• Secondly, even if something is heard, it is not always understood. So, when we say “watch the dinner” we probably don’t mean keep looking at it, but more likely are asking someone to check it’s cooking okay and do something with it if it’s not. Or when we send an e-mail saying “I’ll see you at the meeting next Wednesday” (and no date) it does really depend on when the recipient is opening that e-mail as to what their immediate understanding of ‘next Wednesday’ is. The plethora of different methods of communicating these days are all subject to misinterpretation, with a variety of effects (some comedy, some more serious). Also in a beautifully diverse society, the way we actually interpret messages that are either deliberately vague or just open to suggestion can lead to a whole host of misunderstandings.

  • Even if we get to the point where we have heard and understood what has been said to us, we may not really agree or believe what we have heard. With each message we receive and understand we make an unconscious decision about whether we think that is right or not. This of course is what makes conversations interesting and leads us to have debates, discussions and sometimes arguments. But in our world of broadcasting information, where we often send out much more than we receive we may assume that people will attach the same importance to something or pick up an inference and essentially  ‘get’ what we have said, which may not always be the case.

  • If our message has been heard, understood and agreed with though, we like to know that what we have communicated has had an impact of some kind. Even it is saying good morning to someone, the impact is usually one of some kind of feeling of wellbeing and we like to know that this has happened. We like to feel that whatever we have said, or asked someone to do, has changed their day in some small way, or why would we have bothered in the first place. It may be that after getting the information the recipient is actually supposed to do something with it. For example, attend a meeting, or contact someone, or write a report, or buy something from the shop on the way home, or put out the rubbish bins….. If ultimately we don’t do what has been asked, requested, reminded etc then the communication in the first place has essentially failed.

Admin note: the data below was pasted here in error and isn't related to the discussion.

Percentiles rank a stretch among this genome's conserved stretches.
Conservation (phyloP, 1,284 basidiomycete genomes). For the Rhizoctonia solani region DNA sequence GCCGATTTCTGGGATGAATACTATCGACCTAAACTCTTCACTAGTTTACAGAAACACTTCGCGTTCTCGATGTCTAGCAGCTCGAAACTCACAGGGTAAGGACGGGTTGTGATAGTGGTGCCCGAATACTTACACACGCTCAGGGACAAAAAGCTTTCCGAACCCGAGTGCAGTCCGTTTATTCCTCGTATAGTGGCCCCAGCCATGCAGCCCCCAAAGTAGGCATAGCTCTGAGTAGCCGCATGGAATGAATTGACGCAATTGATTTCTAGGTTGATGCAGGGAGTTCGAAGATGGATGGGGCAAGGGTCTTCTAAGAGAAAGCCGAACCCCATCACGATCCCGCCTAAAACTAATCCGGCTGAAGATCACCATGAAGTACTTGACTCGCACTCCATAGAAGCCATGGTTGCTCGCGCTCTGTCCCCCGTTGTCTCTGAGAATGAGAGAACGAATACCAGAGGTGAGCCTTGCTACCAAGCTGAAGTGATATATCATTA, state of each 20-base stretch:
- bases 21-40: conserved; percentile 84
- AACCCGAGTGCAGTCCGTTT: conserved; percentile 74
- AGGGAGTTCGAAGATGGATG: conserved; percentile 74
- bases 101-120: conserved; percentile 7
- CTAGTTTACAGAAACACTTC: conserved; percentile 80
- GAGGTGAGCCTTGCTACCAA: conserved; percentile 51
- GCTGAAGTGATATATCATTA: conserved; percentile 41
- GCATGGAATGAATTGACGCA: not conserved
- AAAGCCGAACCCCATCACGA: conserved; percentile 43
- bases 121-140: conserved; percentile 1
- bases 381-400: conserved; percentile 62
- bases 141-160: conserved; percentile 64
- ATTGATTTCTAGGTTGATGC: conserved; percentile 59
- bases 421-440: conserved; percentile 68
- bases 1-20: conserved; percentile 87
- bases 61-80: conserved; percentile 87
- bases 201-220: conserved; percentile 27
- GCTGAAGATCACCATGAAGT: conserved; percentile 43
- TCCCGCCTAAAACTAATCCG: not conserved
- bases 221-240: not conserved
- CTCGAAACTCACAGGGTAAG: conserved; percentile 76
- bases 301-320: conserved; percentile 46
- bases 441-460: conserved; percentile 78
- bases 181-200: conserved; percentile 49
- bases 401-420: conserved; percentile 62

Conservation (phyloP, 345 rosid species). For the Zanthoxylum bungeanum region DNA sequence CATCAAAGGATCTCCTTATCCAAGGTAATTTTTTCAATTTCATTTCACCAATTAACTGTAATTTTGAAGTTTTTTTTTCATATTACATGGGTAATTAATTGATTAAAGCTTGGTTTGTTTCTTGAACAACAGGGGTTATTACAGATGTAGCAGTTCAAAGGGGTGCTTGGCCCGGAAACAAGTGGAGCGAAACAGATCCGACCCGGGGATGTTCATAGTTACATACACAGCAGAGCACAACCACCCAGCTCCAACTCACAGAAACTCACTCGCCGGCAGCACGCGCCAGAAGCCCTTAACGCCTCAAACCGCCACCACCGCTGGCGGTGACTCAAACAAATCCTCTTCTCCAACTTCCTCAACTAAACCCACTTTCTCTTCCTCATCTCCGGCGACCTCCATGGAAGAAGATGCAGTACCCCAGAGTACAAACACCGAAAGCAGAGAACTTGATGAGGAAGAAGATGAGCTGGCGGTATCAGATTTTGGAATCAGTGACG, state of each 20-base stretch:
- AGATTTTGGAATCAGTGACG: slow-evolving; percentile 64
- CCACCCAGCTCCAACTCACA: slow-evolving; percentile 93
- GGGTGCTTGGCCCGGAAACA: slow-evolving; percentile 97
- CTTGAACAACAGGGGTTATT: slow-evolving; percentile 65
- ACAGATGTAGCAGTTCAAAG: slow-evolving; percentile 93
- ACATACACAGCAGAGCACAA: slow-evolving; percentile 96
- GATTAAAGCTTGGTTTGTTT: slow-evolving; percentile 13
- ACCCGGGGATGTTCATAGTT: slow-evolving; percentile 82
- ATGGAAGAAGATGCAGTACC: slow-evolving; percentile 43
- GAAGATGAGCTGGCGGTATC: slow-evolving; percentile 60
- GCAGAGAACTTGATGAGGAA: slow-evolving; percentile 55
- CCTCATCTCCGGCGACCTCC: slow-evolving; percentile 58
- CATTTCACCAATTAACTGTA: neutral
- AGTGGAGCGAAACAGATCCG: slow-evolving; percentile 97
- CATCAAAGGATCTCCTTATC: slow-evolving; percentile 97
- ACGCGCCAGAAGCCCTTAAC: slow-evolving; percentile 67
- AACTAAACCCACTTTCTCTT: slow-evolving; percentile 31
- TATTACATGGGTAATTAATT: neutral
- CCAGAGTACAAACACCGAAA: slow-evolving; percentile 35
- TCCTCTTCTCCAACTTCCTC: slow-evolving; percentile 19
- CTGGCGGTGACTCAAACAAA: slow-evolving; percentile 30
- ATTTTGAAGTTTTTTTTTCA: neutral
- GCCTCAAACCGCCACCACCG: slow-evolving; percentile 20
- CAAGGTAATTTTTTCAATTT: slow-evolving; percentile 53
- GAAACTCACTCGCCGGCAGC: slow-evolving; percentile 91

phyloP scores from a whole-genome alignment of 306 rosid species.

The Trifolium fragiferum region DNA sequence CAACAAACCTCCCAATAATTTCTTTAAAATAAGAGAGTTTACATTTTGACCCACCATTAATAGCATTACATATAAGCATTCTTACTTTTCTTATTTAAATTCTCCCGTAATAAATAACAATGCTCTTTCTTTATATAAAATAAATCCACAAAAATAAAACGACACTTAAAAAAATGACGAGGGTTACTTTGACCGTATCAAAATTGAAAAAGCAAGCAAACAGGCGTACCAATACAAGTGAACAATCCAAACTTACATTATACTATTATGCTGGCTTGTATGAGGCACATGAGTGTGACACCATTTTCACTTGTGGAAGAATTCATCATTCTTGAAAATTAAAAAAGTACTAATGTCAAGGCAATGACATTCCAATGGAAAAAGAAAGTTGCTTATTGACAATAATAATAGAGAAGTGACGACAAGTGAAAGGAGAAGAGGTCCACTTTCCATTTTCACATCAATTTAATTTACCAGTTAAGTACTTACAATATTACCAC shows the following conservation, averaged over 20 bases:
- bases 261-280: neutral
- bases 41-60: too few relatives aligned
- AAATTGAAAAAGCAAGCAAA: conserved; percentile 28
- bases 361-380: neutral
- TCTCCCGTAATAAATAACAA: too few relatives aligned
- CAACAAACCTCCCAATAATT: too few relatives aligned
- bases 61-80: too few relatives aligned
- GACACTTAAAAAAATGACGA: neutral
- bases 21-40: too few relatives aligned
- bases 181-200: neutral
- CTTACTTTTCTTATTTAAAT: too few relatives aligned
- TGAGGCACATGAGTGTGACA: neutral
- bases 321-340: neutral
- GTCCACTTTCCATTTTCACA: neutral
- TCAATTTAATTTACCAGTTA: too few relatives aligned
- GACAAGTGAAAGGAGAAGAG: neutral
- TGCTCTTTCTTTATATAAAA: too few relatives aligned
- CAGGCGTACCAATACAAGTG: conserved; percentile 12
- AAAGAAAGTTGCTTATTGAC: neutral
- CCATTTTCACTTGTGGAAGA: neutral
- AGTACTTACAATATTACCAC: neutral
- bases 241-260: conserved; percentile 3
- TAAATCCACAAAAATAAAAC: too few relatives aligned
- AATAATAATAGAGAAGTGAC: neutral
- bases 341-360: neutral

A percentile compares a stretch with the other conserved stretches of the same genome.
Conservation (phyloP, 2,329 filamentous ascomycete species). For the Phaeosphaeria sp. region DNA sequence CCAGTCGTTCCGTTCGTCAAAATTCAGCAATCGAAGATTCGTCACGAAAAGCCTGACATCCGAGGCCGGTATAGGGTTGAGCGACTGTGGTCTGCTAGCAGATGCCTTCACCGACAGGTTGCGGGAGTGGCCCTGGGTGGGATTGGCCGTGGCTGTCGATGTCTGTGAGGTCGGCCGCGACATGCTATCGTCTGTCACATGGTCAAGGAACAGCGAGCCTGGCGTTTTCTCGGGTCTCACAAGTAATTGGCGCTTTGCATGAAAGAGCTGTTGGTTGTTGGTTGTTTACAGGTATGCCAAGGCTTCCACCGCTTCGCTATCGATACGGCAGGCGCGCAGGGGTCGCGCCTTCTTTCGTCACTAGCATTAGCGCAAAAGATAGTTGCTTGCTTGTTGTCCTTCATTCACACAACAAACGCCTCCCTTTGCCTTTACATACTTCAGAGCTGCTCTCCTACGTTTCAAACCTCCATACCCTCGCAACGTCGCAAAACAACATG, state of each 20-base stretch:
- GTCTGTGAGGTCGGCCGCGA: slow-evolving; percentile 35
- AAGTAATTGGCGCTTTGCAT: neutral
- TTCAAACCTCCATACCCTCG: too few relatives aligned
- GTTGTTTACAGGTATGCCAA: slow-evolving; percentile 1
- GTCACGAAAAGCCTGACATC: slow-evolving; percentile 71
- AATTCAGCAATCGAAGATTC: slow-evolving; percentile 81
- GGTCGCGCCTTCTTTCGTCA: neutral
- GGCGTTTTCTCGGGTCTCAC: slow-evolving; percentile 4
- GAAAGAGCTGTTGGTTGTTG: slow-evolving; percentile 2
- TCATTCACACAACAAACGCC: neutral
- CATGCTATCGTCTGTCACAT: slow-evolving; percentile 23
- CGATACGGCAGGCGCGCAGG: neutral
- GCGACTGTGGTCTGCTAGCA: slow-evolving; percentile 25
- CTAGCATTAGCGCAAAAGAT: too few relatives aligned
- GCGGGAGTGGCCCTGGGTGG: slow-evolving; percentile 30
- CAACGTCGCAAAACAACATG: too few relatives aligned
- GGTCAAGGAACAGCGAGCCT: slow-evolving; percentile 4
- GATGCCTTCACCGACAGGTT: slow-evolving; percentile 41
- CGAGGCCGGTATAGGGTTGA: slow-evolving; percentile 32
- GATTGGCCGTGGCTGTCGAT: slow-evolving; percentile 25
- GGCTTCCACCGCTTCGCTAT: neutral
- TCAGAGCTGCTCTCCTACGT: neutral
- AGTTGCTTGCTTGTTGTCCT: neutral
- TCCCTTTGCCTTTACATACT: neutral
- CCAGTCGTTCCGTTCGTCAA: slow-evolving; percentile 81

There are of course many ways to repair things that go wrong in our communications. Our ability to communicate is what makes us great. We do it well, but we can also do it spectacularly badly. There are also so many reasons it can fail, from paying poor attention in the beginning, to not using the same language or not really appreciating the importance of what has been said. Sometimes it is instantly obvious when what we have said has not been well received or properly understood. Often however we may not realise and one of the big things that perhaps we need to remember is to check whether our communications have been a success or not. So before we go rushing off to ammend, improve or change the way we communicate, a good place to start would be to get some feedback on it in the first place. Is our communication an illusion, might we just not have bothered, or is it in fact spot on.

Discussion Starters – BINGO

Here’s one of the discussion starters that I sometimes use. It’s useful to get people talking to each other, and warms the group up a bit. Of course you can adapt the text.

Everyone needs to stand up and move around the room freely. The idea is for everyone to go round asking people in the workshop or session if they “own a pet” for example. If they say yes, you can write their name in the box and move on to find a different person who ticks a different box. If the person says no, then you can go around asking other people until you find someone who owns a pet. You can then get back together as a group and have a chat about the exercise and maybe learn some more interesting facts about each other.


Discussion starters – Discussion Carousel

Here’s another discussion starter for this morning – the discussion carousel.

It’s an easy way to discuss a subject or question, or just to get people talking.  You need people to sit down in two circles; an inner and outer circle facing each other. You can ask them a question and get them to talk to each other about it. After a short time the outer circle moves round so that they are then talking to a different partner. Try it, it’s a nice warm up!

For details have a look here: